“Wisdom doesn’t always come with age, sometimes age comes alone” – John Maxwell
I’m sure you have either heard it said, seen it done in a movie or read it in a book, “If you could go back and speak with your younger self what would want most to say? Knowing what you know now what advice would you give yourself?
What if you could sit down with your future self and ask for advice, what would you ask yourself? Both scenarios play into the mentoring relationship. You know and trust yourself well enough to ask the right questions.
The reason the idea of going back or forward in time to address yourself is such a popular fantasy lies in our innate desire for wisdom to help us become a better version of ourselves.
Everyone Needs a Mentor or Coach at One Time or Another
Imagine what the world of sports would look like without mentors or coaches. How competitive would the Olympic games be without personal trainers? Pick any career path and seek out those atop that field and inquire if any has made it to the top without the help of a mentor or coach somewhere along the way.
Good leaders are lifelong learners, so it’s no wonder they value mentoring relationships. Good mentors/coaches provide leaders with a safe space for deep personal conversations with those who’ve been down that road before.
Mentorship is About Helping You Become a Better Version of Yourself
“The key to being a good mentor is to help people become more of who they already are - not to make them more like you” - Suze Orman
I have yet to read a genuine success story where that person or persons had no one to thank for some valuable contributions toward their achievements.
Bill Gates credits Warren Buffett for playing a vital role in his success.
Richard Branson expresses his gratitude to Sir Freddie Laker, for his valuable guidance helping him with Virgin Atlantic in its early stages.
Oprah Winfrey credits the late Maya Angelou saying, “She was there for me always, guiding me through some of the most important years of my life.”
Benjamin Franklin said, "Tell me, and I forget, teach me, and I may remember, involve me, and I learn." The mentoring relationship gets personally involved in the process of self-discovery helping you become that better version of yourself.
4 Good Reasons to Have a Mentoring Relationship
“Every great achiever is inspired by a great mentor.” - Lailah Gifty Akita
Good mentoring and coaching relationships help you develop your thinking, skillsets, and strategies to overcome obstacles effectively. The wisdom and self-confidence gained are priceless and will serve you well throughout your lifetime.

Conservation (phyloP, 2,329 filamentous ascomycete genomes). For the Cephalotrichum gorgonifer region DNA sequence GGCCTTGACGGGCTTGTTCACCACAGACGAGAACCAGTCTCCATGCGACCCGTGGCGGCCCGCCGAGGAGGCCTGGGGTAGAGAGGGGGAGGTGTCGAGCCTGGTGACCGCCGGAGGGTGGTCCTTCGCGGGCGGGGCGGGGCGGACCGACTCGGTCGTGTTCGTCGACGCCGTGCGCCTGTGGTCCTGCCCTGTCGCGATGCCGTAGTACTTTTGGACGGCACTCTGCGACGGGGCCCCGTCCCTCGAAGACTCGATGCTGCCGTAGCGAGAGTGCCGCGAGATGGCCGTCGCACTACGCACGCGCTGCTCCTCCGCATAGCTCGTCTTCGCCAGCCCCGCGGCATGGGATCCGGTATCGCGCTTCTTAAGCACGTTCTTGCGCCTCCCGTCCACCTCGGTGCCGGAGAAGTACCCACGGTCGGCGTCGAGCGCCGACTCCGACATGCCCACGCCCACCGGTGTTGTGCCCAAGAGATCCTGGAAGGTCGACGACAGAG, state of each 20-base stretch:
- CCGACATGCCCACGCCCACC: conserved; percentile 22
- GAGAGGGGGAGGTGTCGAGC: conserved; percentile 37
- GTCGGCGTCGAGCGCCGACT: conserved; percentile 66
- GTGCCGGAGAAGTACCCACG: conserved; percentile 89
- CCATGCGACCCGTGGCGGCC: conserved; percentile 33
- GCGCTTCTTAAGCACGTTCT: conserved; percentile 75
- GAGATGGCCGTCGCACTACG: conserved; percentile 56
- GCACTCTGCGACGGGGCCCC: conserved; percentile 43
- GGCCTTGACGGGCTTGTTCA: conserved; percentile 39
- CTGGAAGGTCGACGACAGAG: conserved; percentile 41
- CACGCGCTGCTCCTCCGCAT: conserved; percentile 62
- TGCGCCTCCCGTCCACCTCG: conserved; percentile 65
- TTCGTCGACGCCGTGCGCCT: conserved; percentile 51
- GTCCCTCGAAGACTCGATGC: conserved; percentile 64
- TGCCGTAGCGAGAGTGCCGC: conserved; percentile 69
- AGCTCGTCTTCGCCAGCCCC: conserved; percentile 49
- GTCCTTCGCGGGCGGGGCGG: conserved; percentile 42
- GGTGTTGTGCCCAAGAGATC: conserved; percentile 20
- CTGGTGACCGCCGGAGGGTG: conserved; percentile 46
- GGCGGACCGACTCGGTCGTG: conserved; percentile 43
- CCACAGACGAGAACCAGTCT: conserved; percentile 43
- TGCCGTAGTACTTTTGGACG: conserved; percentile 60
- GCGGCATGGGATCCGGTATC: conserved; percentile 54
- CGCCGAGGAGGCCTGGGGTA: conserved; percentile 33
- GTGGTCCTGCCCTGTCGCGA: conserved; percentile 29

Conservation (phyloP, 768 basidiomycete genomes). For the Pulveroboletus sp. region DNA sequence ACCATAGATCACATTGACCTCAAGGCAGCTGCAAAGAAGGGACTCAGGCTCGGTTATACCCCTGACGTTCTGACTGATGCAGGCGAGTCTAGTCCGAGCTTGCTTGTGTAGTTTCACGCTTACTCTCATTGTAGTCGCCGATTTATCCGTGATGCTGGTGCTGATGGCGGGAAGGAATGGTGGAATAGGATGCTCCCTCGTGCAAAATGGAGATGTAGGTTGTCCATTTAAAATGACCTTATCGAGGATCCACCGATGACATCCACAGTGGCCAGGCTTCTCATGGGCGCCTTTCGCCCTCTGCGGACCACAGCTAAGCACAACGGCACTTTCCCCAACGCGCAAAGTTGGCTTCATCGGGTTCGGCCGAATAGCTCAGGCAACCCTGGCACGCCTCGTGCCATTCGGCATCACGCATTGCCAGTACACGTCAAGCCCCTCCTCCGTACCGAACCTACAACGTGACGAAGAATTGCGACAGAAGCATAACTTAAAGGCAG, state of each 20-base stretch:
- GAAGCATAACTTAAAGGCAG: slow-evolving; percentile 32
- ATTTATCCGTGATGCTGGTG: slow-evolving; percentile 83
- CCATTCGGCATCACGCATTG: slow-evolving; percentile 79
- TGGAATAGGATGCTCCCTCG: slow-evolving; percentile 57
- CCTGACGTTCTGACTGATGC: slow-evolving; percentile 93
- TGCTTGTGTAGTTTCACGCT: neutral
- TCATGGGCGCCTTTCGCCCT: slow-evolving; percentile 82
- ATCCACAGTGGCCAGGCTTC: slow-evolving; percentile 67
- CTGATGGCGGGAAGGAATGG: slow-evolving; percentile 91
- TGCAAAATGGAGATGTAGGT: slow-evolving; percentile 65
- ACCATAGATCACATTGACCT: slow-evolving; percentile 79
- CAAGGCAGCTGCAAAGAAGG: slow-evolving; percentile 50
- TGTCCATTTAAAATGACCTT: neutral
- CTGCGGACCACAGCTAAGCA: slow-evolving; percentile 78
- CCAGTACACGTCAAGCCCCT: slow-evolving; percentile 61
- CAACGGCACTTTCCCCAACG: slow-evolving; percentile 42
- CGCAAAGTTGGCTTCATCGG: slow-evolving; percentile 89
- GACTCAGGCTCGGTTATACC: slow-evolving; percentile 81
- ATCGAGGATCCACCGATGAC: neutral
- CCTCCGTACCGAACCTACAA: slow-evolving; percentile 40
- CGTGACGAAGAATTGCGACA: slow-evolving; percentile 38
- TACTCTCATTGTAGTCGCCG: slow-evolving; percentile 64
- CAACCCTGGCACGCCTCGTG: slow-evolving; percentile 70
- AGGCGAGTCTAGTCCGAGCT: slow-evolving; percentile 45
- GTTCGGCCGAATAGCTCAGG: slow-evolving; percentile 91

1. Helping You to Stay Focused
Sometimes you can become so fixated on the details that you lose sight of the big picture. Having an objective voice asking the right questions helps you regain perspective and uncover the triggers that distract your thinking.
2. Helping You Build on Your Strengths
Helping you to identify your strengths and weaknesses and being honest about both is a part of the mentoring relationship. Asking why you do certain things can reveal what should be delegated freeing you to operate more in your strengths. Staying in your lane is always a win for your organization.
3. Helping You to Uncomplicate Things by Keeping it Real.
Being honest about your hopes and dreams as well as your struggles and fears enables a good mentor to know how and when to challenge you to reach further. Having someone close enough who gets you is also close enough to know your potential. It’s been wisely said, “you were born to be real, not to be perfect.” A good mentoring relationship helps you achieve authenticity.
Mentoring relationships are built on mutual trust and automatically lends itself to a high level of accountability. From thinking through tough decisions to questioning the motives behind them, these relationships will assist you through many difficult yet valuable conversations. The strength and stability that comes from the self-awareness gained are worth the price of a good mentoring relationship.
“The mind is not a vessel to be filled, but a fire to be kindled.” ― Plutarch
*** This article was authored by John Picarello, Chief Leadership Officer at Lions Pride Leadership Co.***